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1994 London Israeli Embassy bombing

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1994 London Israeli Embassy bombing
Israeli embassy London.JPG
Israeli embassy in London
Greater London UK location map 2.svg
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The attack site
LocationLondon, United Kingdom
Coordinates51°30′10.44″N 0°11′20.76″W / 51.5029000°N 0.1891000°W / 51.5029000; -0.1891000
Date26 July 1994
TargetIsraeli embassy
Balfour House
Attack type
car bomb
Non-fatal injuries
MotivePalestinian nationalism
ConvictedJawad Botmeh, Samar Alami

The 1994 London Israeli Embassy bombing was a car bomb attack on 26 July 1994 against the Israeli embassy building in London. Twenty civilians were injured. A second bomb was exploded outside Balfour House, Finchley, premises occupied by the Jewish Philanthropic Institution for Israel.[1]

The attack

A car packed with 20 to 30 pounds (9.1 to 13.6 kg) of explosives parked in front of the embassy blew up minutes after the driver left it. The blast, which caused widespread damage, was heard over a mile away. Apart from damage to the embassy building, shop windows were blown out. The attack took place one day after King Hussein of Jordan and Israeli Prime Minister Yitzhak Rabin met in Washington to discuss a Jordan-Israel peace treaty.[2]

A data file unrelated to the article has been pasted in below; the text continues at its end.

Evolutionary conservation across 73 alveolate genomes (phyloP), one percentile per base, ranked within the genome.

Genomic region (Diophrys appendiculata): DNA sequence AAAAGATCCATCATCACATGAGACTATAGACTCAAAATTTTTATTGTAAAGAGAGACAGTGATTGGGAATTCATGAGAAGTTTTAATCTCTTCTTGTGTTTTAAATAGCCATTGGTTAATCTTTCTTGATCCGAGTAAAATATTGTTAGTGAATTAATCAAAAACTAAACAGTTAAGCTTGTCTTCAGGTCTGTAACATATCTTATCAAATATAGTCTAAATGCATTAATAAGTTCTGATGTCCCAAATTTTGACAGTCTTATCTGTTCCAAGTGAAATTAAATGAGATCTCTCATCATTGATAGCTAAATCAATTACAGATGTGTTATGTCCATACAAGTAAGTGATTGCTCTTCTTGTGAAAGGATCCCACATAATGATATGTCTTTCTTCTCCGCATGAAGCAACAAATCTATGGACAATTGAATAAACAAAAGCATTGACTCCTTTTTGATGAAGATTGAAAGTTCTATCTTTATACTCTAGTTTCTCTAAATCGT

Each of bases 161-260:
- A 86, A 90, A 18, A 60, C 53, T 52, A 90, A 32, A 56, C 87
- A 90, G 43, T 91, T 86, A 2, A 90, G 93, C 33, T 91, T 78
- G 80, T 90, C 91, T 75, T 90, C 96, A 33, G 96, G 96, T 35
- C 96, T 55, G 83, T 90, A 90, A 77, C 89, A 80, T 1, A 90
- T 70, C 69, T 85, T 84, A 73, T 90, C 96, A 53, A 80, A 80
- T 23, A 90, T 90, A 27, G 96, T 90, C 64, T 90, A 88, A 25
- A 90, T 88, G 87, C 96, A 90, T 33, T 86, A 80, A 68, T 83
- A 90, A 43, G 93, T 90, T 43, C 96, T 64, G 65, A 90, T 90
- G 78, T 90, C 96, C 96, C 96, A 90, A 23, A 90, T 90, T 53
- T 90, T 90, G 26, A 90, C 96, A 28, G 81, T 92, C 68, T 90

Thirteen hours later another car bomb exploded outside Balfour House, which at the time was the London headquarters of one of the largest Jewish charities, The United Jewish Israel Appeal (UJIA), injuring six.[1][3]


Initially, the Israeli ambassador and British intelligence experts were blaming "pro-Iranian extremists, probably linked to the Lebanon-based Hezbollah group."[2] A group calling themselves the Palestinian Resistance Jaffa Group claimed responsibility for both bombs.[1]

Five Palestinians were arrested in London in January 1995 in connection with the bombings. In December 1996, two of them, both Palestinian science graduates educated in the UK, Jawad Botmeh and Samar Alami, were found guilty of "conspiracy to cause explosions" at the Old Bailey. They were sentenced to 20 years in jail, and lost their appeal in 2001.[4]

Botmeh was released from prison in 2008.[5]


  1. ^ a b c Yonah Alexander, Edgar H. Brenner (2013). Document No 24, in UK's Legal Responses to Terrorism, Routledge, p. 693
  2. ^ a b "Israel's London embassy bombed". BBC. 26 July 1994. Archived from the original on 9 September 2017.
  3. ^ "Bombing in London Hits Israeli Embassy". The New York Times. 27 July 1994.
  4. ^ "Tally Ho Bombers Lose Court Appeal". Guardian.co.uk. 1 November 2001.
  5. ^ "London Metropolitan University suspends researcher with car bomb conviction". BBC. 22 February 2013.

External links